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49 The most important factor in the determination of pavement performance is the in-place den- sity of the asphalt concrete. The objective of this study was to evaluate the state-of-the-practice for specifying and measuring the density of asphalt concrete pavements. This was accomplished through a literature review and an extensive survey of agencies and industry personnel. Most of the 100 responses were from the United States, but there were several responses from Canada, Europe, and Australia as well. All 50 U.S. DOTs participated in the survey. As was done for the survey, the summary of the project is presented in six broad categories. General Issues in the Density of Asphalt Pavements Findings in this category are: â¢ Survey respondents rated the three most important issues in obtaining density in the pave- ment as roller operations, mix design, and binder content. â¢ The major weaknesses in achieving density were identified as operators who were not thor- oughly trained, inadequate QC/QA personnel, and the methods of density measurement. â¢ Most respondents indicated that achieving density was not a routine problem. â¢ Most agencies thought that their density specification were adequate. â¢ A common comment was that incentives for the contractor resulted in better work accomplished. Specification Types for the Control of Density Findings in this category are: â¢ All respondents indicated that in-place density specifications were included in their projects. â¢ Determination of the in-place density for thin-lift applications was problematic using the current technology. â¢ Most respondents used an end result specification with a pay factor for asphalt concrete density. â¢ A wide range of values was used for the composite pay factor for in-place densityâfrom 20 percent to 50 percent. â¢ Most respondents agreed that the contractor was responsible for QC and that the agency was responsible for acceptance. There was not as strong an agreement regarding whether that responsibility varied for different types of projects. â¢ Although well established in technical literature as the proper approach, less than three-quarters of the respondents used Gmm from a plant-produced mixture as the reference density. C h a p t e r 3 Findings
50 Specifying and Measuring asphalt pavement Density to ensure pavement performance â¢ There appears to be two primary sampling locationsâone from a truck at the plant and the other uncompacted from behind the paver. Proper sampling is a vital component in mixture evaluation. â¢ Most respondents used some variation of the ASTM or AASHTO procedures for determina- tion of Gmm. Why agencies decided to vary from standard test methods was beyond the scope of this project. â¢ Existing literature is clear that Gmm should be measured routinely during construction but 12 percent of the respondents did not follow this guidance. â¢ Generally, density specifications are the same for most categories of pavements, with the exception of shoulders. â¢ Most respondents indicated that density requirements varied for different mix types (e.g., SMA, OGFC). â¢ Engineering limits were not commonly used. â¢ Common specification limits are: â Lower limit: 91 to 93 percent density â Upper limit: 97 to 98 percent density â¢ Common acceptance limits are: â Lower limit: 90 to 92 percent density â Upper limit: 97 to 98 percent density â¢ Approximately 35 percent of the respondents indicated that they had no upper limit on density for either specification or acceptance limits. Density Measurement Techniques The findings in this category are: â¢ For QC, the nuclear density gauge was the most commonly used tool but the electromagnetic gauge was frequently used. â¢ Core samples remained the most commonly used method for determining the density for acceptance purposes. â¢ After coring, most respondents oven dry the sample to constant weight prior to testing. Vacuum drying is gaining in popularity in order to save time and to be able to address absorptive mixes. â¢ The consideration of absorption in the core samples is not uniformly performed in spite of the known effect of absorption on the volumetric properties of the mix. â¢ Stratified random sampling procedures to determine core locations are used by most respon- dents. The primary exception to the random sampling location is the proximity to road hardware (grates, drop inlets, valves, etc.). â¢ The procedure for determining NDT test locations is much less rigid for coresâsome respondents use random sampling while for some respondents the location is chosen by the contractor. â¢ Calibration, standardization, and correlation of nuclear gauges are required procedures by ASTM and AASHTO. These procedures are not uniformly performed by all respondents. Causing the most concern is that some testers are not correlating the gauge to a core. â¢ Only standardization and correlation of the electromagnetic gauges are required by the standard test methods. These two procedures are not uniformly performed by the respondents. Causing the most concern is that some testers are not correlating the gauge to a core. â¢ Most participants take core samples either by tonnage or by lot. â¢ The frequency of NDT for the determination of density varies, roughly equally distributed between by tonnage, by lot and by the contractorâs instructions.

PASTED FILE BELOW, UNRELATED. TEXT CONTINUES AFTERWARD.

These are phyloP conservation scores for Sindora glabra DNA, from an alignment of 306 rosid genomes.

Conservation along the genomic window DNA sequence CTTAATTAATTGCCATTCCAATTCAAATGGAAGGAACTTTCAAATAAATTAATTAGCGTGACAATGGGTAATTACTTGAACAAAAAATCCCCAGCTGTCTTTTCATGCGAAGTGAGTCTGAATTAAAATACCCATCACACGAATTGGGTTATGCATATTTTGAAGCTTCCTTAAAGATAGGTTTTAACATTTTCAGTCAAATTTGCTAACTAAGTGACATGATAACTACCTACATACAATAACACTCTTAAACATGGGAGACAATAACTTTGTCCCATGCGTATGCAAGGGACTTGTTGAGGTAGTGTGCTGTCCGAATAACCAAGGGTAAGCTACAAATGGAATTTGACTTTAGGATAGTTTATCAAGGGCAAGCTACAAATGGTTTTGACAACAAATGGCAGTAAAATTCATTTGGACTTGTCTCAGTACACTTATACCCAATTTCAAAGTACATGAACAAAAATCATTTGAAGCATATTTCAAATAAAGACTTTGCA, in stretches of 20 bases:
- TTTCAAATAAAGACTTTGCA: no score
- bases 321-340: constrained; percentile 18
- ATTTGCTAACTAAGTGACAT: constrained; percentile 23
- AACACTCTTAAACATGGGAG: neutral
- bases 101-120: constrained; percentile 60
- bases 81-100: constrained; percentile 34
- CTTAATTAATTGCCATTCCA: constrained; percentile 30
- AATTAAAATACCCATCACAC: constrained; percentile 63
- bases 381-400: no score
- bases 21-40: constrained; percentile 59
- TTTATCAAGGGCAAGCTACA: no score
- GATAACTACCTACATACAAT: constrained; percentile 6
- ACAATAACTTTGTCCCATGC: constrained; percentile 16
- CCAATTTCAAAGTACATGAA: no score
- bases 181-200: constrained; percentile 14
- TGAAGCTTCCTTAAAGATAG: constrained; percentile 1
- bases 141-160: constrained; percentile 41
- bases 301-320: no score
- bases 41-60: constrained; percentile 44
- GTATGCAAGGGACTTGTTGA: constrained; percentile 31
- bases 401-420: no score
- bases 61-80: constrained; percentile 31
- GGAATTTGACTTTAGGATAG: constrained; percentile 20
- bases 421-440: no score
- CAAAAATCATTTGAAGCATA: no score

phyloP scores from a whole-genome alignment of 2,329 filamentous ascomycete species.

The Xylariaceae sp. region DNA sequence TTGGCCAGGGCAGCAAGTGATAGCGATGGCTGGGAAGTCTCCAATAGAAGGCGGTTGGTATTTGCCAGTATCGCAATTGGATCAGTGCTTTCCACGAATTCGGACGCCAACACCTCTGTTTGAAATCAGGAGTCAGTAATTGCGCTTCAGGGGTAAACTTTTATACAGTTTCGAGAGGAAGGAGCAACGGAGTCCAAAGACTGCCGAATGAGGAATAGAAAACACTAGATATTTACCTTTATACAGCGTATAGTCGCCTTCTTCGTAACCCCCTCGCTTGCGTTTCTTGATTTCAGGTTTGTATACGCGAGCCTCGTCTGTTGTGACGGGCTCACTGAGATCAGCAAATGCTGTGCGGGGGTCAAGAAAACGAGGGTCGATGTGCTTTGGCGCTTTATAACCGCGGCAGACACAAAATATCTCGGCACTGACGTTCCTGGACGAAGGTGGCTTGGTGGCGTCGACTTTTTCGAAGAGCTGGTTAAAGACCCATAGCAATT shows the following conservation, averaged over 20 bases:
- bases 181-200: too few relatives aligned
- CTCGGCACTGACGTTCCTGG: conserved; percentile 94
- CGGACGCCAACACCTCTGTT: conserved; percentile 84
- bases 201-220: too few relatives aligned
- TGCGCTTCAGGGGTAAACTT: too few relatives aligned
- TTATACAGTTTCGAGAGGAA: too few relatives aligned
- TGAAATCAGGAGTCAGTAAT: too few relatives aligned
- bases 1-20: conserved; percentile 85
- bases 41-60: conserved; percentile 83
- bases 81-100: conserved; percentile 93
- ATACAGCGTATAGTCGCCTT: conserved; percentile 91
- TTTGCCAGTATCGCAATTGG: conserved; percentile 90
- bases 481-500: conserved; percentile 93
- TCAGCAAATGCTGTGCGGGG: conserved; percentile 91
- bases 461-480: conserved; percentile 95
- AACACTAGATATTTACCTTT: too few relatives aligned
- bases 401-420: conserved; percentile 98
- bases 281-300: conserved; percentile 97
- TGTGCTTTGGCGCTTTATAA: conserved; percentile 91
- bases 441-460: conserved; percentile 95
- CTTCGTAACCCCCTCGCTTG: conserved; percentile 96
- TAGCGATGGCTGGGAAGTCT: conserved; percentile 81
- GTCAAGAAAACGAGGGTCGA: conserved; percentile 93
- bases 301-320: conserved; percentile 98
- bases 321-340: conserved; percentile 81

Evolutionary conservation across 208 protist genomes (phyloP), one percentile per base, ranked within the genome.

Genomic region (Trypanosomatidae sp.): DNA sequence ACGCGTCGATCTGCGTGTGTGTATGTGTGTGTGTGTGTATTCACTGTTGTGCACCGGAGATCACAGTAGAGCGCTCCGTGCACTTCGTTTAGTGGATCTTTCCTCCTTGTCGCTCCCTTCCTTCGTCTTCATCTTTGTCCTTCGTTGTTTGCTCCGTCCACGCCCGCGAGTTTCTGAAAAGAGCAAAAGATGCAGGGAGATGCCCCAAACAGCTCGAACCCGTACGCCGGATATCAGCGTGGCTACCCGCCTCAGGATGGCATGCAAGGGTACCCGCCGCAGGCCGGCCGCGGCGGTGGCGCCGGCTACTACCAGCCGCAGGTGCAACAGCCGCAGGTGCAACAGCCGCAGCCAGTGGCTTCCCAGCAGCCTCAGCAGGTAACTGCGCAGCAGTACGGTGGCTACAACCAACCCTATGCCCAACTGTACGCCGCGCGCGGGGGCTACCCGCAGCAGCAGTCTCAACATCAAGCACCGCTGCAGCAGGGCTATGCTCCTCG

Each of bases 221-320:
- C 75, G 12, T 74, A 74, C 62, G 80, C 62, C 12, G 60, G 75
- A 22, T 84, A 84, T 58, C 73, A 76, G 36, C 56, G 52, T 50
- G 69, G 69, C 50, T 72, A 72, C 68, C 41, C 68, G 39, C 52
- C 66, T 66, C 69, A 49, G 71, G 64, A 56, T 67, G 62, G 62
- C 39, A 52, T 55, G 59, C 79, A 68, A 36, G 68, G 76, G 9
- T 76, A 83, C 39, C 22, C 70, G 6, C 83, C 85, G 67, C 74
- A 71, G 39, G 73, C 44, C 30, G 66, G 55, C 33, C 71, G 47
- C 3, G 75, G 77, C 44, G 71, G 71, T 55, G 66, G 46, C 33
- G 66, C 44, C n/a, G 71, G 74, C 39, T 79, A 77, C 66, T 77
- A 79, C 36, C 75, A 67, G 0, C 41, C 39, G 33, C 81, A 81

Findings 51 â¢ The size of the core sample was approximately evenly distributed between 4 in. and 6 in. The latter size was noted to be increasingly common. â¢ PWL evaluations and the use of an average value are the most common approaches to compare the measured percent density with the acceptance criteria. Construction Parameters Affecting Density The findings in this category are: â¢ The minimum lift thickness to NMAS is most commonly 3:1. â¢ About half of the respondents indicated that the vibrating screed on the paver was routinely used. â¢ Establishment of the roller pattern is typically accomplished using NDT technologies, although approximately two-thirds of the respondents indicated there was not a formal procedure for the establishment of the rolling pattern. â¢ The roller pattern is typically established and controlled by the contractor. â¢ Most respondents indicated that no training requirements for roller operators were in place. â¢ The most common roller in the breakdown position is the DDV roller. â¢ In the intermediate roller position, there was a relatively even distribution between DDV rollers and PTRs. â¢ For the finish roller, the most common roller was the DDS roller. â¢ The decision about roller type is the responsibility of the contractor and is driven by the ability to achieve proper percent density. â¢ The weight and frequency of the vibratory are not verified by most respondents. â¢ Most respondents use one of the WMA protocols to improve compaction efficiency. â¢ The tonnage placed per day is most commonly less than 3,000 tons. â¢ The typical paver speed is between 20 and 40 feet per minute, although most respondents indicated that a slower speed would be advantageous to optimize density. Longitudinal Joint Construction The findings in this category are: â¢ Longitudinal joint density specifications are relatively new but increasing in use. â¢ Many are considering joint density specifications but have not yet implemented these specifications. â¢ The typical joint density specification is a percent density requirement. â¢ Most are using cores to determine the density and a statistical lot to locate the core. â¢ The lower limit for density ranged from 88 to 92 percent with some respondents indicating that joint density was required to be the same as mainline density. The most common response was a minimum joint density of 90 percent. â¢ Most commonly, both incentive and disincentive pay factors were applied. Emerging Technologies for Achieving Density The findings in this category are: â¢ Most agencies do not have an IC specification. â¢ Most agencies are not using IC currently. â¢ IC for density control is not being used widely. â¢ IC for roller management is being used in some areas of the country. â¢ Tamping bar screeds are not widely used in North America.